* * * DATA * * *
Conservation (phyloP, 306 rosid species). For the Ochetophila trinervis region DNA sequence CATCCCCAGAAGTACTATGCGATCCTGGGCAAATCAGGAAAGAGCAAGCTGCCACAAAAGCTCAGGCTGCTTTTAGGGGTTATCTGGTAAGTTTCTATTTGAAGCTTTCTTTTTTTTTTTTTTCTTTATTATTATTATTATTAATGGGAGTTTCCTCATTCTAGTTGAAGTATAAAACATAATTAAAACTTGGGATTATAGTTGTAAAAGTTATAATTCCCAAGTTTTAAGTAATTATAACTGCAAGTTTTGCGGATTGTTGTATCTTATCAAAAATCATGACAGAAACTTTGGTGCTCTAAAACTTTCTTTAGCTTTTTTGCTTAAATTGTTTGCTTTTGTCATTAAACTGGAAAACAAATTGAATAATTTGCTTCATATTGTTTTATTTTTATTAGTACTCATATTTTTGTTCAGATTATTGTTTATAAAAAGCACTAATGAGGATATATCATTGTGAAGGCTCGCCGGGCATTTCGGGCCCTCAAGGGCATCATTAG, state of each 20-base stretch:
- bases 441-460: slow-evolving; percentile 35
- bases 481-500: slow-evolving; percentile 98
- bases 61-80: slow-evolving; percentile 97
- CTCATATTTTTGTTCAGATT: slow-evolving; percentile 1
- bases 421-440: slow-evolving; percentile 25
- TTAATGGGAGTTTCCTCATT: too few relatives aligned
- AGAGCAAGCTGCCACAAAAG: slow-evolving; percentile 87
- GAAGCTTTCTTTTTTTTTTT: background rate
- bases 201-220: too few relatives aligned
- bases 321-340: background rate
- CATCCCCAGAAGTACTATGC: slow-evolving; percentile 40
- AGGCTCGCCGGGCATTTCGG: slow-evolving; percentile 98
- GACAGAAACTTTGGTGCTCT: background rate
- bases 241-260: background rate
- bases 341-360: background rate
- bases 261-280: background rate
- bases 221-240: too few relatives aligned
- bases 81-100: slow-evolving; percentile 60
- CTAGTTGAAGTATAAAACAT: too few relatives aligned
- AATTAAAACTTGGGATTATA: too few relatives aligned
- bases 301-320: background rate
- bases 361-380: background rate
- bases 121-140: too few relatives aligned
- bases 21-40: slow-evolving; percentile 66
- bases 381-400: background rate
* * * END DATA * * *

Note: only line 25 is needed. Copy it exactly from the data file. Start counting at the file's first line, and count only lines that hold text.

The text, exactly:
- bases 21-40: slow-evolving; percentile 66